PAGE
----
I started learning English in childhood. I needed it to play World Of Warcraft. The game client I had was only in English. All the spells and skills were in English. I needed it to survive in the virtual world just like I need it now to survive in the not-so-virtual world. I was looking up unknown words or understanding them from context or looking at spells’ icons. I still don't know the exact translation of many of them and use them in their game meanings.  Thus, my vocabulary is skewed towards fancy and old-fashioned words used almost nowhere but in the fantasy genre describing magic, sorcerers, dragons, knights, kingdoms, old weapons, creatures. Nobody uses them in everyday life, but whenever I stumble upon them I get bliss. "I know it! I learned them from WoW",  a nice and nostalgic feeling. WoW had been the only environment where I learned and used English for a long time until in university I volunteered to translate some Machine Learning tutorials from English. It wasn't a selfless decision. I had an advantage and I was freed from some other quite boring work in exchange for doing the translation. All thanks to playing video games, ironically. This is how I got into Data Science, got the first good job, worked there, applied for the second one and, before relocating to London, went to Istanbul for that one day interview I almost forgot about in this paragraph.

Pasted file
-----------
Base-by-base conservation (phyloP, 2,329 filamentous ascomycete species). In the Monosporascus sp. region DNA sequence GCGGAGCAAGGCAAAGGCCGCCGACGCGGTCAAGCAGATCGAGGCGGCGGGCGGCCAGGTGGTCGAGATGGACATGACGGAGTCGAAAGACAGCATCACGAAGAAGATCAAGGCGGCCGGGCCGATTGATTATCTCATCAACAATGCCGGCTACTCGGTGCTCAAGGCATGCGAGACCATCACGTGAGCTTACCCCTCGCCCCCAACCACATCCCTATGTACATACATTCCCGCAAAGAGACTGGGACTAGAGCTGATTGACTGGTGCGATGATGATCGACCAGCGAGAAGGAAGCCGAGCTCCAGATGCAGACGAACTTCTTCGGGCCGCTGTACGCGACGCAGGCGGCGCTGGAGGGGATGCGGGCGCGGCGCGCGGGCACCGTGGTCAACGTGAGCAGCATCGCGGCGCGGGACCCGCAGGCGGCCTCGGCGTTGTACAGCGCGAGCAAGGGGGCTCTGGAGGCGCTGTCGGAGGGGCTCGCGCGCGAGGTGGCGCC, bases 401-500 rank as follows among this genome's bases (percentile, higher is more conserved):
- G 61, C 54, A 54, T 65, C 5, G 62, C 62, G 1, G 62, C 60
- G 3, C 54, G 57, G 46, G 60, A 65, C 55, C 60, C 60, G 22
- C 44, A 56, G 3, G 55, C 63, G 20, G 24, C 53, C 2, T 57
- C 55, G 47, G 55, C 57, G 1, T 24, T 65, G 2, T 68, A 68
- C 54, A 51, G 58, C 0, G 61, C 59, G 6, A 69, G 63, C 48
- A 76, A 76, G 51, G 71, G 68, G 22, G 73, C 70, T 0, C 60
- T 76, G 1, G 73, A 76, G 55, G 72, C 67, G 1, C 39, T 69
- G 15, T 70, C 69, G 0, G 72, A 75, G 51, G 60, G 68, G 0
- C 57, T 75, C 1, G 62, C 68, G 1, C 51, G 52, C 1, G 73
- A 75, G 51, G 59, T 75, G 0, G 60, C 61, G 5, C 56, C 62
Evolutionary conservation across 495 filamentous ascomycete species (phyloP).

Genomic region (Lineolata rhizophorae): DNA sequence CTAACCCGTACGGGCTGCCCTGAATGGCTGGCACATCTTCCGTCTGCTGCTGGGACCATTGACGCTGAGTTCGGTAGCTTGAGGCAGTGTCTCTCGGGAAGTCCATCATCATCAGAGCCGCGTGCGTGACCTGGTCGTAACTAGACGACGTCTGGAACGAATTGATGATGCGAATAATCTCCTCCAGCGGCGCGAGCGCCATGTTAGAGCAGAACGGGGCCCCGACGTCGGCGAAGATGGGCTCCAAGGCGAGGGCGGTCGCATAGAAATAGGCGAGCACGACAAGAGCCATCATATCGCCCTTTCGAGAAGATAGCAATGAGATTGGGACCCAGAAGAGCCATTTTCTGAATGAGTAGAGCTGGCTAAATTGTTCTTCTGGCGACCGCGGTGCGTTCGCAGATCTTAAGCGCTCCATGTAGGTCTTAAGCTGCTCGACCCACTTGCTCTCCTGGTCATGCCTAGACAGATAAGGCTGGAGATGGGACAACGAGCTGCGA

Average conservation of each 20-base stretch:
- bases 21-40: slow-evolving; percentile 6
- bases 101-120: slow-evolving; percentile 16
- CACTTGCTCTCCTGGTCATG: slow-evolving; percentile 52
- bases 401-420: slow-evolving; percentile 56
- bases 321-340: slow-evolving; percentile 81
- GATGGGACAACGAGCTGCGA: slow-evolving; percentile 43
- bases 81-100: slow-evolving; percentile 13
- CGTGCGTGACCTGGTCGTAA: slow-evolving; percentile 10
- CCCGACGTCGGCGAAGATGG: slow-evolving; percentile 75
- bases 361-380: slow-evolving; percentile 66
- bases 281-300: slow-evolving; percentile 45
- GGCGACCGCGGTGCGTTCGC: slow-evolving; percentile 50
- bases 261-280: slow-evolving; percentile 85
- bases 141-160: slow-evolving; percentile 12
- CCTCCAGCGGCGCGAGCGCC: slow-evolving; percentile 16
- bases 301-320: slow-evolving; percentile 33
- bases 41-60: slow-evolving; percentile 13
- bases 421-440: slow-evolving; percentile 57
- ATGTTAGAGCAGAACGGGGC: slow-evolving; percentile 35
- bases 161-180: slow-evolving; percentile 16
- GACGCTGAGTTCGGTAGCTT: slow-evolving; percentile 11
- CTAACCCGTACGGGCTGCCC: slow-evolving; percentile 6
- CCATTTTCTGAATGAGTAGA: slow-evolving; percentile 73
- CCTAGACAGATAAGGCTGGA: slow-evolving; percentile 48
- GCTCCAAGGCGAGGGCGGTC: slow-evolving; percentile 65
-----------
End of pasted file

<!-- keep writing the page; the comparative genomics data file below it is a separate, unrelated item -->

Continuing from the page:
But anyway…

The cab ride was short and we got to the soup place. Its closeness to my hotel was defined by a few meters which made me happy. After we ordered our soups and Turkish tea, stopped teaching each other bad words from our languages (mine were not fun, everyone knew them from years of playing Dota or Counter-Strike, suka-blyat’, you know?), and switched to finding words of the same origin or completely identical words, like incir or samovar. It's fascinating to learn whose language borrowed a word from whose and find something in common. It reveals a lot about history, etymology, the exchange between cultures in the past. These are not my drunk thoughts but my current sober thoughts, by the way. My drunk thoughts were about the etymology of the word tea.

"How do you say tea in Turkish?"

"Chai."

"Really? The same as in Russian."

"Interesting."